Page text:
As a person ages, each year the lens becomes less compressible. A ten-year-old child's lens is so malleable it is able to easily change its shape and adjust its focus from six inches to infinity. By age 55 years the lens is so rigid it can no longer change its shape. It has lost all its accommodation. It can only focus at one distance. In addition the aging lens enlarges and moves forward in the eye.

Further, the anterior chamber of the eye shallows and the intraocular pressure raises with increasing age. Shallowing of the anterior chamber results from forward movement of the iris diaphragm. The aging lens as it enlarges and moves forward within the eye causes the forward iris movement and shallowing of the anterior chamber. Ninety-eight per cent of 10 year olds have flat iris diaphragms, and deep anterior chambers. By 80 years of age less than 5% of eyes retain flat iris diaphragms and deep anterior chambers.

Liquid (aqueous humor) in the anterior chamber normally drains through the Canal of Schlemm first passing through the trabecular meshwork. Any factor that compromises the ability of fluid to drain through the trabecular meshwork and through the Canal of Schlemm can cause a pressure elevation in the anterior chamber which leaves the eye vulnerable to damage.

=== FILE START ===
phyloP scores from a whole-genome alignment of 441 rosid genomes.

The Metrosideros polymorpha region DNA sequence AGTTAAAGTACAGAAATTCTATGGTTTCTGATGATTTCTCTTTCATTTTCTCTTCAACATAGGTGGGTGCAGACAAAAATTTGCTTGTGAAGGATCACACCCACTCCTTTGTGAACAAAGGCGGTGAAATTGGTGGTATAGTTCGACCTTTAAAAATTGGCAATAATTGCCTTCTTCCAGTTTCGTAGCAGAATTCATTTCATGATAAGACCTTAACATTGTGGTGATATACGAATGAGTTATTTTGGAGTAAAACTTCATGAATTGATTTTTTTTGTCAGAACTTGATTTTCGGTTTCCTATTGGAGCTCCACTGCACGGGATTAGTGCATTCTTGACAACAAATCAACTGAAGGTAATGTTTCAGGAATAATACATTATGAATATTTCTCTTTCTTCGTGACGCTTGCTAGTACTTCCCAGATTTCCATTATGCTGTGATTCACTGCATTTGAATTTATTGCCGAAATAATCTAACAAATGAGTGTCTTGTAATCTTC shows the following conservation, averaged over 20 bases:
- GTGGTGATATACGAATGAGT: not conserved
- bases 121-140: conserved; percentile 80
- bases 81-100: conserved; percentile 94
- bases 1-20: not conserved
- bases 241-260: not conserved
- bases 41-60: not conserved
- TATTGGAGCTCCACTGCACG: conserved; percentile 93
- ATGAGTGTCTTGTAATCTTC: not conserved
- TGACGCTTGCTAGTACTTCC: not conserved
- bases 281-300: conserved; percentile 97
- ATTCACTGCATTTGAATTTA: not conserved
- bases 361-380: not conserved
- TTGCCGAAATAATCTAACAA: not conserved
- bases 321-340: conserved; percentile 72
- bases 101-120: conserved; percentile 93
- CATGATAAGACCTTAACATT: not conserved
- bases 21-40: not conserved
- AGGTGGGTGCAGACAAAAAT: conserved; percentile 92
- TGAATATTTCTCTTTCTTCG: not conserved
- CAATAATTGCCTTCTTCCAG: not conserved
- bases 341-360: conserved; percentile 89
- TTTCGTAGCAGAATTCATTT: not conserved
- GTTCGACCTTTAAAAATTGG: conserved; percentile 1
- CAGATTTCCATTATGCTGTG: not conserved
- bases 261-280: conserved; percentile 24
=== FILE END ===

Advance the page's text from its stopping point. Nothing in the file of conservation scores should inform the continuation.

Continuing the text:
However, the functioning of the filtering trabecular meshwork decreases with age. As the eye ages, increased intraocular pressure is necessary to force aqueous through this failing filtering tissue in its passage from the eye. When the pressure rises above normal, glaucoma occurs. At age 20 less than 0.5% of patients have glaucomatous intraocular pressures. By age 80 years over 4% of patients have glaucomatous pressures.

The most common forms of glaucoma develop when these drainage passages become clogged over time. The inner eye pressure (also called intraocular pressure or IOP) rises because the correct amount of fluid can't drain out of the eye. The increase pressure results in damage to the optic nerve.

Three primary types of adult glaucoma are Narrow Angle Glaucoma, Chronic Narrow Angle Glaucoma and Open Angle Glaucoma. Current conventional thinking focuses on the trabecular meshwork as the problem in these types of glaucoma.

In Narrow Angle Glaucoma, the forward position of the iris blocks aqueous from the trabecular meshwork. A dramatic increase in pressure causes an acute glaucoma crisis.

In Chronic Narrow Angle Glaucoma, the space between the iris and cornea is narrowed, but the narrow space still allows aqueous to flow to the trabecular meshwork. Current therapy employs drops, pills, or laser to decrease aqueous production, or make the compromised trabecular meshwork and other outflow channels more efficient.

In Open Angle Glaucoma aqueous passage from the anterior chamber to the trabecular meshwork is without obstruction. This glaucoma is treated the same as Chronic Narrow Angle Glaucoma. The same therapy is used to decrease the aqueous production, or increase the function of the trabeculum and other out flow channels.

In all three glaucomas damaged tissue is treated, the iris in the case of Narrow Angle Glaucoma, or the trabeculum in the case of Chronic Narrow Angle Glaucoma or Open Angle Glaucoma.

SUMMARY OF THE INVENTION

I have discovered a relationship between the forward moving iris and failure of the trabecular meshwork due to the enlarging lens within the eye.